/widgets.js";var sz=d.getElementsByTagName(s)[0];sz.parentNode.insertBefore(z,sz)}(document,"script","zb-embed-code"));

my top 5 tips for having a greener kinder Christmas

As we head into the season of festivities of eating, drinking and buying and wrapping and giving, I thought it would be a good time to chat about some really easy ways to have a more environmentally friendly and kinder Christmas, without sacrificing style or substance. I’m as guilty as the next person in years past for going for the quick and easy options with the minimum of fuss as I rushed around working the 9-5 as well as trying to create the magic of Christmas for our daughter. Now she’s a little older (an extremely environmentally conscious and knowledgeable), I felt I should help her in protecting the world she will inherit from us.

1. food

1. Food. It goes without saying that making your own mince pies and other festive treats is always going to be better than buying over-packaged supermarket versions. Plus it’s great fun to do with the kids (an they’ll eat them even if you are a little more circumspect!).

 

 

2. Drink

2. Drink. Back in the Autumn anything that I foraged that didn’t go in the dye pot went into some Christmas booze  – we’ll be enjoying elderberry wine, blackberry brandy and sloe gin in a couple of weeks, with some laid down for next year too (if I can hide it from the rest of the family that is!).

3. Gifts

3. Gifts. Recently in my Nurture & Bloom Facebook Group for creatives one of our members posted about having an entirely handmade Christmas. I adore this idea and hope to manage much of this myself, although haven’t quite committed to the full deal this year. Cutting out all those air miles and packaging and often immediately disposable gifts (such a waste) can only be a good thing. If you’re not handy with making luckily there are so many incredible independent makers out there making exquisitely beautiful things.  There’s also lots of great ideas in Oh Wonder Calligraphy’s new book like this hand lettered wrapping paper.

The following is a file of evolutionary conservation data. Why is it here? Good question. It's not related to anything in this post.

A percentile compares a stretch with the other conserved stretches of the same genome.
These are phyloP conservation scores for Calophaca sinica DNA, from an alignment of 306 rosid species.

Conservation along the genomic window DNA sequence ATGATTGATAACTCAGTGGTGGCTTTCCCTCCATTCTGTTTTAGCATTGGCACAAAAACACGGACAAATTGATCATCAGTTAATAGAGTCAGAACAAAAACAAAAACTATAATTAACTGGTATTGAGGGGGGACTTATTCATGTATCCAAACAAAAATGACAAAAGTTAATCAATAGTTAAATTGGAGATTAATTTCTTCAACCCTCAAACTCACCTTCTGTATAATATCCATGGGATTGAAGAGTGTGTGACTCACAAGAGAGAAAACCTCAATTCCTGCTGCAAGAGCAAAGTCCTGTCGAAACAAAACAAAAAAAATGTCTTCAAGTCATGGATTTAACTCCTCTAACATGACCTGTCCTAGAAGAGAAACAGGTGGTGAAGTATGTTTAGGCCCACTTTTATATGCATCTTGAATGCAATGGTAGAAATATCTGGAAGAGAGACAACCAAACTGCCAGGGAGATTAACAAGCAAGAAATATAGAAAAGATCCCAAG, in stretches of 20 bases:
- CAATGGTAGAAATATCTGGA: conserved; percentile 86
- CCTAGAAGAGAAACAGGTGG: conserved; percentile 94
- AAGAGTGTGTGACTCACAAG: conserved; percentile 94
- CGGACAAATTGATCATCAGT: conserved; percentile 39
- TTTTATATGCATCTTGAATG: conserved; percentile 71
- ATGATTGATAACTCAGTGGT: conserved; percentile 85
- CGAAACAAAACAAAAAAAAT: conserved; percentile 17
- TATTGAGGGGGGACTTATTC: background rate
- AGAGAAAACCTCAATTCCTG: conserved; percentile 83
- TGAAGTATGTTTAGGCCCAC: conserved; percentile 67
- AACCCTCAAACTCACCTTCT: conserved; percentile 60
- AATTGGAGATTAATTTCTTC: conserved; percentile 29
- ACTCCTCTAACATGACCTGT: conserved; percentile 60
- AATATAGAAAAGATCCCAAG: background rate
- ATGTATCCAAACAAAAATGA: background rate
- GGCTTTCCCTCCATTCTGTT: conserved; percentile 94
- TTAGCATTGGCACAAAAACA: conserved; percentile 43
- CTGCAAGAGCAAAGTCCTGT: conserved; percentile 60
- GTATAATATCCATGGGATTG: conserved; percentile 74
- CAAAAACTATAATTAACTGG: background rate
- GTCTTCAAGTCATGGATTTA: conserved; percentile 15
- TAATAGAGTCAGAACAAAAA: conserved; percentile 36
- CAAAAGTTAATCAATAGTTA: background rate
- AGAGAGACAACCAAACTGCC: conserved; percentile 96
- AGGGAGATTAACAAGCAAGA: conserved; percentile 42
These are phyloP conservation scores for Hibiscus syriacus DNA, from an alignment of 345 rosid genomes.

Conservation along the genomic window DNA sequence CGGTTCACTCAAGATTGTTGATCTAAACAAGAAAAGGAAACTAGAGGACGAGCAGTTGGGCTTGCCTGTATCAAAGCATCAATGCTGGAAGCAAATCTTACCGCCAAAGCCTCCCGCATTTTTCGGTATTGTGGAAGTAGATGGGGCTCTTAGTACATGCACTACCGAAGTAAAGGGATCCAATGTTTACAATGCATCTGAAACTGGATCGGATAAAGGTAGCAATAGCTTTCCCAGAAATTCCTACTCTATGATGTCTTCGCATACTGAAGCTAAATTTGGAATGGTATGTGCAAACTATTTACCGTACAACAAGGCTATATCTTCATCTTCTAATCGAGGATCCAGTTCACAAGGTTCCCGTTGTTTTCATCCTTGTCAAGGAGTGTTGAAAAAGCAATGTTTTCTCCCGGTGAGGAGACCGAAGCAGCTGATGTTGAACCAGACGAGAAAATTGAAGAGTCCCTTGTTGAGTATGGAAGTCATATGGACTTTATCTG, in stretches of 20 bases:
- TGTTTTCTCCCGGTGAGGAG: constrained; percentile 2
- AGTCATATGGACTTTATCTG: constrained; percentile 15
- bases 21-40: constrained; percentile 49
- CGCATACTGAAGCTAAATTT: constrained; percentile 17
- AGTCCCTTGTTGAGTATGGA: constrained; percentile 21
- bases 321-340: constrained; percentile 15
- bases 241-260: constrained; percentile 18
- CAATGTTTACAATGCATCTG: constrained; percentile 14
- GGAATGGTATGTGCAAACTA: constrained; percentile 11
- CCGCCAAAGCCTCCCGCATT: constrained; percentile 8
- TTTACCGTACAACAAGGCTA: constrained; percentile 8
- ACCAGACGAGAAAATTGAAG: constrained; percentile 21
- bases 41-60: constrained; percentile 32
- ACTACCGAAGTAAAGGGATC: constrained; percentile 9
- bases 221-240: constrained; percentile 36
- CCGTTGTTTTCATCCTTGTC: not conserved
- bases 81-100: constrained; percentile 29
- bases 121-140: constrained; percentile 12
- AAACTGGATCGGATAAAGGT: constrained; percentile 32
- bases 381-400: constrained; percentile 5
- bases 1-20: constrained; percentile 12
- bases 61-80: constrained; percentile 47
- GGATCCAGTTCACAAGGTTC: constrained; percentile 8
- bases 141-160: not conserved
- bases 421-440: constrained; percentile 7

4. Wrapping

4. Wrapping. Much Christmas wrapping paper cannot be recycled due to the additives or coatings. So this season why not recycle bits of fabric and use those instead, or (handily!) I have put together some rather lovely antique fabric and recycled silk sari ribbon gift wrapping sets. Not only will they look chic and unique, but they can be reused time and time again. I even frame some of my smaller antique fabric pieces for decorating my walls. So the wrapping becomes a gift too. I also have a great many lovely plant dyed ribbons on fairtrade, eco-friendly bamboo silk.

5. Giving

5. Giving. Of course there’s always the option of booking experiences and days out too rather than physical gifts. Memories with loved ones is surely what Christmas epitomises, so a gift of your time would now doubt mean just as much to your family and friends. Many charities also offer the opportunity to purchase specific gifts via donations for their causes which you then pass on as a card/voucher. 

 

Image : Georgina Harrison Photography

Stationery by Laura E Patrick

 

I hope you’ve enjoyed my suggestions – I’d love to hear from you if you have any other ideas for a kinder Christmas.

Pin It on Pinterest